Eating Out in Mantua
Eating Out in Mantua

Having exploited the web surfing capability of my Blackberry Bold, via the Italian Wikipedia entry on Mantua, I had discovered that one of the local delicacies was Luccio in Salsa – Pike in Sauce.  Interesting.  A) I had never had pike before, and B) I did not really know people ate this fish.

A Luccio - Pike - fish dish
Luccio – a Pike – fish dish

Setting aside worries over the murkiness of the waters around Mantua, I ordered this pike fish dish, which also came with some good old polenta.  The saucy Pike dish was not at all bad, I have to say, and I would love to try it again.  The sauce, for the curious, is made up of carrots, celery, garlic, onions and laurel.  There is also a dose of vinegar too.

Next it was time to chose a local pudding.  I went for the dessert which goes by the name of Elvezia.  I just liked the sound of the name!  A good, if rather sweet choice it was too, the Elvezia pud.  Elvezia is a type of pie made with layers of crunchy almond pastry, between which a very sweet cream and zabaglione have been sandwiched.  Not great for the waistline!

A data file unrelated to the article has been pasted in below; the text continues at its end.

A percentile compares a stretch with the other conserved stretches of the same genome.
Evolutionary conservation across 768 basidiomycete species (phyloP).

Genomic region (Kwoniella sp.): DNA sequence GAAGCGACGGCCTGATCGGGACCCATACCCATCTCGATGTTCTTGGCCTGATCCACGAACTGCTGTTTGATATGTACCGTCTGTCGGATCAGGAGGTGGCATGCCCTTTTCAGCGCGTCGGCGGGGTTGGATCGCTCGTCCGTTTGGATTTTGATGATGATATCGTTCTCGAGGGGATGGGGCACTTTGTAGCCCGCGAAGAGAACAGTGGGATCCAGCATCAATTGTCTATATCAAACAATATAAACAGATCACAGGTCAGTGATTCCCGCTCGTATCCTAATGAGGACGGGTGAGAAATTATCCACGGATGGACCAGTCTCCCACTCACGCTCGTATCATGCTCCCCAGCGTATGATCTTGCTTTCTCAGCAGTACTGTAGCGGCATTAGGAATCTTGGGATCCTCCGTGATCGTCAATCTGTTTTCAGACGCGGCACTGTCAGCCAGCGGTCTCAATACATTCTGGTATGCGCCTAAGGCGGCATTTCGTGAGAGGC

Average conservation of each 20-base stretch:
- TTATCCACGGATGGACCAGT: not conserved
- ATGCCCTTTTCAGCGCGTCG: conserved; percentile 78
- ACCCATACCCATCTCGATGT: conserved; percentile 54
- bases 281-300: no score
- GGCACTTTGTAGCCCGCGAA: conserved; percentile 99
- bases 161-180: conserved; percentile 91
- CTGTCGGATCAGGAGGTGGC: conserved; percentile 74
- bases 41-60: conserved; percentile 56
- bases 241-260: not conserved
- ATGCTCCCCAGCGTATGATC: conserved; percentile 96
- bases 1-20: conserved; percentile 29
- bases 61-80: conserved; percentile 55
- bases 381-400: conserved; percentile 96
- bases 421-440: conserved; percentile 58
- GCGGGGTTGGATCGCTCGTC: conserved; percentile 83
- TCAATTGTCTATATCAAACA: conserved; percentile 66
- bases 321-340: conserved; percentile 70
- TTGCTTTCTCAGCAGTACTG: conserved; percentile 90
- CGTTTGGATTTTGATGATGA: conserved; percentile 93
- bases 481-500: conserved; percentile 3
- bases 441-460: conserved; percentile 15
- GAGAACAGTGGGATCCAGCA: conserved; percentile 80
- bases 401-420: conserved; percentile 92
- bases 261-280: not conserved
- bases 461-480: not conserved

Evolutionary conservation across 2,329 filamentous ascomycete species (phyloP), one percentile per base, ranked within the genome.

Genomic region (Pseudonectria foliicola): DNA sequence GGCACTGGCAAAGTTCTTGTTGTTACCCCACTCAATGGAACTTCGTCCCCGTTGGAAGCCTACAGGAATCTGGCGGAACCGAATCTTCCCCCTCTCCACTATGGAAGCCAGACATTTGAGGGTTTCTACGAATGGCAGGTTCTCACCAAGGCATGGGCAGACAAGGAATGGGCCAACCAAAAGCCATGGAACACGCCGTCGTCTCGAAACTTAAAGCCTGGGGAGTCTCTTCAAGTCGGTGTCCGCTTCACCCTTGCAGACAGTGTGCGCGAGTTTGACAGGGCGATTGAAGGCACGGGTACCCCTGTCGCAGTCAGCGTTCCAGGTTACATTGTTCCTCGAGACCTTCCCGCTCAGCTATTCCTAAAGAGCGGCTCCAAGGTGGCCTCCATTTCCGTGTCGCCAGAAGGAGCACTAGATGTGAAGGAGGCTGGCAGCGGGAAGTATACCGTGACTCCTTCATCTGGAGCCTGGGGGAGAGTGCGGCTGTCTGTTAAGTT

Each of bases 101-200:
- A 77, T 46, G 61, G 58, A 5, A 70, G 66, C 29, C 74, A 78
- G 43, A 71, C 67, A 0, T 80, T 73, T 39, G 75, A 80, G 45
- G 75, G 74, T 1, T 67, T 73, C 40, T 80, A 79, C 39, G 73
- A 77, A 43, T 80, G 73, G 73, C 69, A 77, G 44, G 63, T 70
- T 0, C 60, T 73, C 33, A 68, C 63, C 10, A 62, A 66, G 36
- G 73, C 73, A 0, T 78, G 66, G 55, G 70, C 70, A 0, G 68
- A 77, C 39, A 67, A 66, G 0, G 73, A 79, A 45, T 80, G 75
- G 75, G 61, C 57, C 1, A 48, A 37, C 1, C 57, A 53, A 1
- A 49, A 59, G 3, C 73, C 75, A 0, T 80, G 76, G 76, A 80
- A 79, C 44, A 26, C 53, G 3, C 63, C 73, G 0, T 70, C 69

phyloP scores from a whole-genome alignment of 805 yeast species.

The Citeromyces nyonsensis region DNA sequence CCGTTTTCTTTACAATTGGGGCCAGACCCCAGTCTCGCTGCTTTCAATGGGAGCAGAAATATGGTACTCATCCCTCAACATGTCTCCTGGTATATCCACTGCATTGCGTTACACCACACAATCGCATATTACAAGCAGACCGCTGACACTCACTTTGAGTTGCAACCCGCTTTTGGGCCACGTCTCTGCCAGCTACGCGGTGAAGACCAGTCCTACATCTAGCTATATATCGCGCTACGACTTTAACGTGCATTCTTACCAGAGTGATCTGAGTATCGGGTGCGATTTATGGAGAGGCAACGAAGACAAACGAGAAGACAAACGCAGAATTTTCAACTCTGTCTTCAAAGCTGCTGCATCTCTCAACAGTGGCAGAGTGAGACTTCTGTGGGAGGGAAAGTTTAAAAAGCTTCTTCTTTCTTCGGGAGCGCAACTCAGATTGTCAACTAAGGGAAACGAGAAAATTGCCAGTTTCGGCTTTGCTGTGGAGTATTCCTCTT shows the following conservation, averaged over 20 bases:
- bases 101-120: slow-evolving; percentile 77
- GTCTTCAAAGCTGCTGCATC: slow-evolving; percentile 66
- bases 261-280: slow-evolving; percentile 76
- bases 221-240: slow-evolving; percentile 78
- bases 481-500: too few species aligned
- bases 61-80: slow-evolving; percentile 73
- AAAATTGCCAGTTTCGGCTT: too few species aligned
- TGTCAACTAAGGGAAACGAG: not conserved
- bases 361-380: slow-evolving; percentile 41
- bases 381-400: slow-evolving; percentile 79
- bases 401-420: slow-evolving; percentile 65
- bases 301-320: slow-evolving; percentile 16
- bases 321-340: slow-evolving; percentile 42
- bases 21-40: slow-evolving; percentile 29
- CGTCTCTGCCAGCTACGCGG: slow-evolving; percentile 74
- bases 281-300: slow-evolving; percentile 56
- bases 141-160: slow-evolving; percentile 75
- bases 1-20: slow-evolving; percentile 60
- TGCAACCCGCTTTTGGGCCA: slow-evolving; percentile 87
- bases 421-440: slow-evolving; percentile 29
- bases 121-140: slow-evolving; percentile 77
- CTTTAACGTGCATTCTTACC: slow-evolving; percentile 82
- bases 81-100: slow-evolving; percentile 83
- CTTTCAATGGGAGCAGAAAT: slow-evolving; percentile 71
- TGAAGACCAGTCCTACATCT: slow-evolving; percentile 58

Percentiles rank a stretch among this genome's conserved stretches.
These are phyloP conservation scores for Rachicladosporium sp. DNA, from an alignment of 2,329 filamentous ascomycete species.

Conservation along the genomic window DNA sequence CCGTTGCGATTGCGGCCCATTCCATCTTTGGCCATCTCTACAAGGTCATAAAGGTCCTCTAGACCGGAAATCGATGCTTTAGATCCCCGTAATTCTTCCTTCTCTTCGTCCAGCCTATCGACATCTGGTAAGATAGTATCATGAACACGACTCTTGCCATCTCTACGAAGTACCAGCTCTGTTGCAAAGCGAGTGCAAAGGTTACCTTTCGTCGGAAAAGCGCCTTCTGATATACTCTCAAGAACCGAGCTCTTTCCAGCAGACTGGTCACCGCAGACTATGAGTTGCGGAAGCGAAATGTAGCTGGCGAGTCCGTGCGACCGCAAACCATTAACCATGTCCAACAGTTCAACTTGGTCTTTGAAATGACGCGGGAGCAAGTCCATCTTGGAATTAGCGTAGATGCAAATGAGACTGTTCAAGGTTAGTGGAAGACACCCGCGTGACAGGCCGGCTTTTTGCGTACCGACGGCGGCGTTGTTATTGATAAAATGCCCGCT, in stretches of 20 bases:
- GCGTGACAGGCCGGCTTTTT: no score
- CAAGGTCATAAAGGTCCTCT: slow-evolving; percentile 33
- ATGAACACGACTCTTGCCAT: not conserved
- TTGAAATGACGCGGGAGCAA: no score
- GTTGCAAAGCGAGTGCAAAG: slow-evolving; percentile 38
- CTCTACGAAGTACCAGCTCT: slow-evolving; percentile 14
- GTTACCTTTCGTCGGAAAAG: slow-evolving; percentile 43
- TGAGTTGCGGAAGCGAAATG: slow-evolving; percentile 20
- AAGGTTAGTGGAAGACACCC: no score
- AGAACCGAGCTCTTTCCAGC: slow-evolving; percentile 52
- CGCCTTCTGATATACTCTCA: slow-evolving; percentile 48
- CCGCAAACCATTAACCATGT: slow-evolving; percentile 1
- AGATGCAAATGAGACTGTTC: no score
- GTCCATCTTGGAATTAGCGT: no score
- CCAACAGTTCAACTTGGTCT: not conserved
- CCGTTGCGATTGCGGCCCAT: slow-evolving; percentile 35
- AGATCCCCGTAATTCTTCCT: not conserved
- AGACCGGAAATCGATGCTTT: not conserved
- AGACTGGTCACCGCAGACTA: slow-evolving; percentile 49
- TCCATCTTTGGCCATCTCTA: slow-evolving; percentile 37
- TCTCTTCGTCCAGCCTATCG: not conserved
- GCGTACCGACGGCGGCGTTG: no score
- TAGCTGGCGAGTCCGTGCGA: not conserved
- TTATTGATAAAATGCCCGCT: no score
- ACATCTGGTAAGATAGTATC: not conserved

Worth a Visit

I liked Mantua a lot and would recommend that it is added to your northern Italy travel itinerary.  Take a camera, and instead of the boat trip perhaps, go explore the lakeside area on foot.  Keep small children and dogs away from the water – they might be gobbled up by a monstrous pike.

Mantua has a lovely park, Rigoletto’s house and more.

There’s enough to keep visitors occupied for a day or two, although the relaxed atmosphere of Mantua may well keep its guests there for longer.  Mantua would make lovely base from which to explore the surrounding area too.

Fishermen might like to try their hands at catching pike.  I suspect there are some huge fish in Mantua’s lakes.  You’ll probably need a pike fisherman’s licence before you can try your luck.

Is Mantua really the most romantic city in the world?  That you will have to decide for yourselves!

Maybe Huxley was a pike fisherman.


All photographs by Alex Roe